The Stress of Caring

1845 Words Jun 25th, 2012 8 Pages
The Stress of Caring

Learning Goals

One of the most consistent changes in the structure of work over the past few decades has been a shift from a manufacturing economy to a service economy. More workers are now engaged in jobs that include providing care and assistance, especially in education and medicine. This work is satisfying for some people, but it can also be highly stressful. In the following scenario, consider how a company in the nursing care industry is responding to the challenges of the new environment.

Major Topic Areas

* Stress * Organizational change * Emotions * Leadership

The Scenario

Parkway Nursing Care is an organization facing a massive change. The company was founded in
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Parkway has always had outstanding patient care, and no substantiated claim of abuse or neglect in any of its homes has ever been made, but the need for increased documentation will still affect the company. As the federal government tries to trim Medicare expenses, Parkway may face a reduction in funding.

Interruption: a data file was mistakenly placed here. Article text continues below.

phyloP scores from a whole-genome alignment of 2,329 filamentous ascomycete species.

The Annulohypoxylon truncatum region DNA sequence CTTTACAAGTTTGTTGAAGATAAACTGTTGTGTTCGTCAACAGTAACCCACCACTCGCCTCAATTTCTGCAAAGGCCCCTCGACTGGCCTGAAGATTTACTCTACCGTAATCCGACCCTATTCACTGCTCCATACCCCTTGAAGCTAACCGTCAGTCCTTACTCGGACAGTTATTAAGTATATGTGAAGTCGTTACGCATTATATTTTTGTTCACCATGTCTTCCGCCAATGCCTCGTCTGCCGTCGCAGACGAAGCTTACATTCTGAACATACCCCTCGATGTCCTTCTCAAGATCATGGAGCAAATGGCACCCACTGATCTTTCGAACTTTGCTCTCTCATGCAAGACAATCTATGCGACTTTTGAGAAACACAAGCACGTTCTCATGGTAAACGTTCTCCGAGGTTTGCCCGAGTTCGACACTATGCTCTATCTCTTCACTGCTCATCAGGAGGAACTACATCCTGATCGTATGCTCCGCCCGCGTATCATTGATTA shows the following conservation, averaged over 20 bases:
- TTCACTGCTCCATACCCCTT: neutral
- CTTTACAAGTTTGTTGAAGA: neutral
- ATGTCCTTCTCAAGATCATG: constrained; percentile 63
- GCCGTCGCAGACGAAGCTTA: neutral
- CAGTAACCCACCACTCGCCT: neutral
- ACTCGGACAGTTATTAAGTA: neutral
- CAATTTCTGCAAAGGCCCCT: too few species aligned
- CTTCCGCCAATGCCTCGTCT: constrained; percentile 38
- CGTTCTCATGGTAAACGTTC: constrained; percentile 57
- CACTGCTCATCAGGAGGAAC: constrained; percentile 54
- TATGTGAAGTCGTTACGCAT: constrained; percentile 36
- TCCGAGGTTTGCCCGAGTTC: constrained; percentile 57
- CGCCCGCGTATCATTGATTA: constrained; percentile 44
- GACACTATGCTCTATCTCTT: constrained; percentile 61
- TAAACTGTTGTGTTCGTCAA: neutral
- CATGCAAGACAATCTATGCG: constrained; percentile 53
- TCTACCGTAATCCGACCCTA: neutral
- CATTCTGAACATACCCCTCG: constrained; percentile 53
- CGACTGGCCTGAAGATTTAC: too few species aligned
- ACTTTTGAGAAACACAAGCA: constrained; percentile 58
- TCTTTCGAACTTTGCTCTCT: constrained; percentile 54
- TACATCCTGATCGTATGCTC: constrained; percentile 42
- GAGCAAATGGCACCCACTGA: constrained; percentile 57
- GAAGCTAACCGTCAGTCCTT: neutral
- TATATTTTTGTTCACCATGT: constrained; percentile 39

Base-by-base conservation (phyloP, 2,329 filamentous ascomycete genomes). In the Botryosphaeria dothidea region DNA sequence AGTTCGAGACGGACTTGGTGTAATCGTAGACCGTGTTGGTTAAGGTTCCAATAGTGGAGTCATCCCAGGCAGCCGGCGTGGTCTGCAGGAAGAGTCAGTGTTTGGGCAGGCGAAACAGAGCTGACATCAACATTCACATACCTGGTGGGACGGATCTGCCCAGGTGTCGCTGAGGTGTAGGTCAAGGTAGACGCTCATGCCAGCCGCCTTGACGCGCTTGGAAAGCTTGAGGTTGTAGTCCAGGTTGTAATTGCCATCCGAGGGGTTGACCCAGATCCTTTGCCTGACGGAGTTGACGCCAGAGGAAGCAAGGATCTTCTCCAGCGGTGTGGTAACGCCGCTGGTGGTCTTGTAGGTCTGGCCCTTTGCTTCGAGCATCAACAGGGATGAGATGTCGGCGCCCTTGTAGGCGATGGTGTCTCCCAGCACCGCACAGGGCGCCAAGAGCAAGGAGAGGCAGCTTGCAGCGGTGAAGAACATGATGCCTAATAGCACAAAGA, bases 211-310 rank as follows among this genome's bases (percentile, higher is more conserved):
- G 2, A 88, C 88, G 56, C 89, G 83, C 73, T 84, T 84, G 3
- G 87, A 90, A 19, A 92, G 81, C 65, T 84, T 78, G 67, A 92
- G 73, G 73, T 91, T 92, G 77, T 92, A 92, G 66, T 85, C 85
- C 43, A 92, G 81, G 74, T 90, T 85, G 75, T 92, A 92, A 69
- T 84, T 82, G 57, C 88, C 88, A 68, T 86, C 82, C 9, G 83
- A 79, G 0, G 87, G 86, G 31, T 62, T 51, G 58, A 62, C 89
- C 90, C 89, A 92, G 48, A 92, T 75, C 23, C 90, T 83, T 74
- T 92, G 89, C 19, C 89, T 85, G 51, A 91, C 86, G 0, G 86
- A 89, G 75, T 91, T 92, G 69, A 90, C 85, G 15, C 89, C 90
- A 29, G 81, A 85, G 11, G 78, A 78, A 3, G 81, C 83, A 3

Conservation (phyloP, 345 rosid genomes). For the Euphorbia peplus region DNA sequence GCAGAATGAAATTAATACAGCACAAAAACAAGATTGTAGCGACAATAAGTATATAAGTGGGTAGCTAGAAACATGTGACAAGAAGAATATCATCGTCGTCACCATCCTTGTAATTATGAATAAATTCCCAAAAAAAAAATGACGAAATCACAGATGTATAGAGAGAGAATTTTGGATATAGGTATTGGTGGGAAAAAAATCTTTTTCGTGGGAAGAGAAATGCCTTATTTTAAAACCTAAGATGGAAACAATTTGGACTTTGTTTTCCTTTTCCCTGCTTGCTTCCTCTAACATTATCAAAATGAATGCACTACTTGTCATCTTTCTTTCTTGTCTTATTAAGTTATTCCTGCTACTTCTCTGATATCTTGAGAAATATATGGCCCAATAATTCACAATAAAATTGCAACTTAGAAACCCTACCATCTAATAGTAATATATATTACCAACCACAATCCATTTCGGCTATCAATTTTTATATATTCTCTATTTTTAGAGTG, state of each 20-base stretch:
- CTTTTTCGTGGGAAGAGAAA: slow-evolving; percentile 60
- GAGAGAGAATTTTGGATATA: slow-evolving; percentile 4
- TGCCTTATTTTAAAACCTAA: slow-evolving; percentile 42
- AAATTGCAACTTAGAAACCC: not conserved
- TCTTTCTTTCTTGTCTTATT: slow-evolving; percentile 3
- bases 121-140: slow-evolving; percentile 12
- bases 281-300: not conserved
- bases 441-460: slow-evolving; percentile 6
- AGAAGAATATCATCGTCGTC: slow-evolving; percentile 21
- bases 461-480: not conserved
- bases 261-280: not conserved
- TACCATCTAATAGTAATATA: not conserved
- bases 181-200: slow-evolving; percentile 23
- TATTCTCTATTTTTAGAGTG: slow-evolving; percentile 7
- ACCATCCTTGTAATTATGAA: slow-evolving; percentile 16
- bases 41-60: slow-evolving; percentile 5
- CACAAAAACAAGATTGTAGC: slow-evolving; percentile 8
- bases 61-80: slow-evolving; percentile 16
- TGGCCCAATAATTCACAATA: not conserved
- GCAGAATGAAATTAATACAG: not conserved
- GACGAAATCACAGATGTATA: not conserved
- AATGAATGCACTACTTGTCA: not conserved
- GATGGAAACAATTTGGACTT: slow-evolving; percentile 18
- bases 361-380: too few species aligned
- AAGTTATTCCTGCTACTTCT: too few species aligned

The Problem

As growth has continued, Parkway has remained committed to providing dignity and health to all residents in its facilities. The board of directors wants to see renewed commitment to the firm’s mission and core values, not a diffusion of its culture. Its members are worried there might be problems to address. Interviews with employees suggest there’s plenty to worry about.

Shift leader Maxine Vernon has been with Parkway for 15 years. “Now that the government keeps a closer eye on our staffing levels, I’ve seen management do what it can to keep positions filled, and I don’t always agree with who is hired. Some of the basic job skills can be taught, sure, but how to care for our patients—a lot of these new kids just don’t pick up on that.”

“The problem isn’t with staff—it’s with Parkway’s focus on filling the beds,” says nurse’s aide Bobby Reed. “When I started here, Parkway’s reputation was still about the service. Now it’s about numbers. No one is intentionally negligent—there just are too many patients to see.”

A recent college

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